San Marcos Lempa, Usulután, El Salvador — Central America (West Coast)
San Marcos Lempa Bridge
Puente San Marcos Lempa - Puente de Oro
Construido en el periodo Mayo 1997 – Mayo 2000
Inaugurado por el excelentisimo Señor Presidente de la Republica
Lic. Francisco Flores 1999-2004
Ministro de Obras Publicas, Lic. Jose Angel Quiros Noltenius
Viceministro de Obras Publicas, Ing. Carlos Mauricio Duque Gonzalez
Ejecutor: Ministerio de Obras Publicas, Unidad Coordinadora de Proyectos
Consultor: Nippon Kobi Co., Ltd., Tokyo, Japan en asociacion con NHA Compañía de Ingenieros, S.A. El Salvador, Louis Berger International Inc., Washington D.C., USA, Katahira & Engineers International, Tokyo, Japan
Contratista: Rizzani de Eccher S.p.A. & C.C.C. S.p.A., Udine, Italia.
Longitud: 398.7 m Ancho: 17.7 m Carga HS-25
Junio 2000, Republica de El Salvador, C.A.
Constructed during May 1997 to May 2000
Inaugurated by the most excellent President of the Republic
Francisco Flores 1999-2004
[Government officials, consultants and contractors involved in the construction]
Length: 398.7 m Width: 17.7 m Load HS-025
June 2000, Republic of El Salvador, Central America
Location. 13° 25.552′ N, 88° 42.081′ W. Marker is in San Marcos Lempa Touch for map.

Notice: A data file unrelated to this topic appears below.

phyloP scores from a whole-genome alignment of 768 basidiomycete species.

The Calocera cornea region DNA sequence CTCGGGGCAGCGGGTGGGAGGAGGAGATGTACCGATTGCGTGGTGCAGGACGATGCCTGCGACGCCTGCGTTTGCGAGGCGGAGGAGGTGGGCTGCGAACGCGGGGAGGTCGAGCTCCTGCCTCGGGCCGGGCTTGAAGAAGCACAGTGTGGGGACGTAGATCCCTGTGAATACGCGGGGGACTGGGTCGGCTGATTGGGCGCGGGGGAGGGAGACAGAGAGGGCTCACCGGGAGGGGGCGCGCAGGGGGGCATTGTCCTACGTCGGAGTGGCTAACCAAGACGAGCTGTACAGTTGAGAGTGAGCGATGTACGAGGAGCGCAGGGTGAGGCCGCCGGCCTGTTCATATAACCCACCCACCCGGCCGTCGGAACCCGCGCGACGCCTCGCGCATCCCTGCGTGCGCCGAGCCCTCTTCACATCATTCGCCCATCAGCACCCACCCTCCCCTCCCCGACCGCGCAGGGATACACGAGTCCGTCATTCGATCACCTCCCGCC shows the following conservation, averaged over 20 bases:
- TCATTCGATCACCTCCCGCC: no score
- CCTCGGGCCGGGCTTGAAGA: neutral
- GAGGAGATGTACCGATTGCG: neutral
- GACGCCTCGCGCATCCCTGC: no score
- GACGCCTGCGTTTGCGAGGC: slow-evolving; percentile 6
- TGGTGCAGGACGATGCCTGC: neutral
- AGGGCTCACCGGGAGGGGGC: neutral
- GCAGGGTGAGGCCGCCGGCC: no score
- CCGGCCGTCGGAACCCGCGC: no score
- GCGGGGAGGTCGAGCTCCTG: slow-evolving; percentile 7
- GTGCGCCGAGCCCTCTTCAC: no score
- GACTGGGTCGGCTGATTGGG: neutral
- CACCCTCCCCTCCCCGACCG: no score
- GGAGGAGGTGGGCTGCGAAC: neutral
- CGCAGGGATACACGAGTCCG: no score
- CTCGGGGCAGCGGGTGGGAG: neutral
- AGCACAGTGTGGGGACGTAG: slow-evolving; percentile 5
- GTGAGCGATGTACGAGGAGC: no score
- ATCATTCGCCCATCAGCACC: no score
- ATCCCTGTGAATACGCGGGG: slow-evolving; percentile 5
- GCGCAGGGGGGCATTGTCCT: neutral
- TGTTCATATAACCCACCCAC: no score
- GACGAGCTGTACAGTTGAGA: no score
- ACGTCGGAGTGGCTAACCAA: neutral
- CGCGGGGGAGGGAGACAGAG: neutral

Other nearby markers. At least 1 other marker is within 26 kilometers of this marker, measured as the crow flies. The Cuscatlán Bridge (approx. 25.1 kilometers away in San Vicente).
Regarding San Marcos Lempa Bridge. This bridge over the River Lempa is one of two bridges over the river that divides El Salvador into western and eastern halves. This bridge replaces an elegant bridge built in 1952, known as the Golden Bridge (Puente de Oro) for its similarity on a smaller scale with the Golden Gate Bridge. The previous bridge was destroyed by Farabundo Marti Liberation National forces in a coordinated attack on the bridge on October 15, 1981.
Also see . . . Photo of the destroyed Golden Bridge over the River Lempa, 1981. (Submitted on May 11, 2015, by J. Makali Bruton of Querétaro, Mexico.)
Categories. • Bridges & Viaducts •
Credits. This page was last revised on June 16, 2016. This page originally submitted on May 11, 2015, by J. Makali Bruton of Querétaro, Mexico. This page has been viewed 482 times since then and 89 times this year. Photos: 1, 2, 3, 4. submitted on May 11, 2015, by J. Makali Bruton of Querétaro, Mexico. • Andrew Ruppenstein was the editor who published this page.